ANKARA, Turkey (AP) — U.S. Secretary of State John Kerry is expected to arrive in Turkey later this month, Turkey’s foreign minister said Friday, amid strained relations with Washington over the possible extradition of a Muslim cleric accused of being behind an attempted military coup last month.
The Turkish government has expressed growing annoyance with what it regards as a lack of solidarity from international allies in the aftermath of the failed coup, as well as increased frustration over perceived foot-dragging by the United States over a Turkish demand that U.S.-based Muslim cleric Fethullah Gulen be returned to Turkey to face trial.
Turkey accuses Gulen, a former ally of President Recep Tayyip Erdogan who lives in self-imposed exile in Pennsylvania, of masterminding the July 15 coup attempt by renegade officers in Turkey’s military. It has designated his movement, which runs charities, schools and businesses across the world, as a terrorist organization and has launched a widespread crackdown on suspected members since the failed coup.
Gulen has denied involvement or prior knowledge of the violent coup attempt that left more than 270 people dead. Washington for its part, has asked for evidence of the cleric’s involvement, and has said the extradition process must be allowed to take its course.
Turkish Foreign Minister Mevlut Cavusoglu said Kerry was scheduled to arrive in Turkey Aug. 24, the state-run Anadolu Agency reported. He also spoke of the possibility of a separate visit by U.S. Vice President Joe Biden.
Turkey on Thursday issued a warrant for Gulen’s arrest for ordering the failed coup, a move seen as a prelude to a formal extradition request.
Since the coup attempt, nearly 70,000 people suspected of links to Gulen have been suspended or dismissed from jobs in the civil service, judiciary, education, health care and the military. And about 18,000 people have been detained or arrested, mostly from the military, on suspicion of being involved in the failed putsch. European officials and human rights groups have expressed concern over the crackdown.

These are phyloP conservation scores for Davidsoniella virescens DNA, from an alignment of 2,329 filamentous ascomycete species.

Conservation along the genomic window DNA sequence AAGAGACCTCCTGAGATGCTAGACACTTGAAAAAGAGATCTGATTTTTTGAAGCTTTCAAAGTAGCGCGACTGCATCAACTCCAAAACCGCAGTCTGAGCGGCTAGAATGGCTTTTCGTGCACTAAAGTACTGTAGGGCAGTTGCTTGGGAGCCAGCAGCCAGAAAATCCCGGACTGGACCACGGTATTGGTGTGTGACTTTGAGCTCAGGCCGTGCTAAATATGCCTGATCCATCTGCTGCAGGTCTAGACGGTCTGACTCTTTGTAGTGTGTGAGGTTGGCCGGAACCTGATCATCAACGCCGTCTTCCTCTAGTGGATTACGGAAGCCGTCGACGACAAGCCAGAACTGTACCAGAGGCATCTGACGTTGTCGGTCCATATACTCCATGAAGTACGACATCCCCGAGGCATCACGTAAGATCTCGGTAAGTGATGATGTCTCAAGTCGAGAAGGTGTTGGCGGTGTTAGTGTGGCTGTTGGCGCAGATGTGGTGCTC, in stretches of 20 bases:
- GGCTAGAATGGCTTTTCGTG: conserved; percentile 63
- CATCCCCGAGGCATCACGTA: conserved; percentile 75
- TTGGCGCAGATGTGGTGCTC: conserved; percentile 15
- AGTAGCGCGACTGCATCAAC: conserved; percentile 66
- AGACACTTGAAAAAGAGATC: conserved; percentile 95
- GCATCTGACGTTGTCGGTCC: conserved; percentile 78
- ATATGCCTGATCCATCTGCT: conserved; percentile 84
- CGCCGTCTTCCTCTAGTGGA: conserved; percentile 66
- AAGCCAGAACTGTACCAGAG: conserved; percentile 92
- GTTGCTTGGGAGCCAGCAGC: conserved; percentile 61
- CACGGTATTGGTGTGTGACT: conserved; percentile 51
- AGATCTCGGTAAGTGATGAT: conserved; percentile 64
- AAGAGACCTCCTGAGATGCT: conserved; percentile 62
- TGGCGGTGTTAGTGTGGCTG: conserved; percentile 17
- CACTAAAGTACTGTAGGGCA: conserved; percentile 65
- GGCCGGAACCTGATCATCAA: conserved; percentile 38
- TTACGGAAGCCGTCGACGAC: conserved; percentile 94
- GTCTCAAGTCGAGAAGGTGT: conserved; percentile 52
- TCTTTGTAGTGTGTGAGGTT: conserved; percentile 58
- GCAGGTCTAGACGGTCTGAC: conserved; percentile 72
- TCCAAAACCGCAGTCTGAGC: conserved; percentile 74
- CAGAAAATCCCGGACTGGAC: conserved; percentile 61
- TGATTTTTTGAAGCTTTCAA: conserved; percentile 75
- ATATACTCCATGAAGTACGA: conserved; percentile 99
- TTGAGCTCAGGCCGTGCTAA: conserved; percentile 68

On Friday, Kazakh President Nursultan Nazarbayev became the first foreign head of state to visit since the failed coup and declared that his country stood in solidarity with Turkey.
Turkey is also pressing its allies to crack down on Gulen-linked schools and charities and has asked Kazakhistan to shut down schools which it says are associated with the movement.
Erdogan announced after talks with Nazarbayev that the two agreed that education authorities from both countries should carry out a joint review of 33 schools in the Central Asian nation which Turkey suspects to be linked to Gulen.
“The (Gulen movement) is not only a threat to Turkey it is a threat to all countries in which it has a presence,” Erdogan said during their joint news conference.
Nazarbayev said the schools in question were strictly controlled by the Kazakh state and that 90 percent of the teachers were Kazakh nationals. He added however, that any teacher found to be linked to the movement after the review, would be “sent back.”
“We will not support anyone working against Turkey,” Nazabayev said. “This would not be in our interest.”
Earlier, the ruling party instructed its local branches and party-led municipalities to purge themselves of suspected Gulen supporters.
Anadolu said the Justice and Development Party, founded by Erdogan, issued a circular ordering its members to “immediately start efforts to purge those linked to the (Gulen movement) or who gave support to the reprehensible coup.”
The crackdown has also expanded to journalists and former employees of Gulen-linked media. On Friday, Anadolu said 12 journalists who used to work for Zaman newspaper were formally arrested pending trial, including columnist Mumtazer Turkone. Six other journalists were jailed pending trial last week.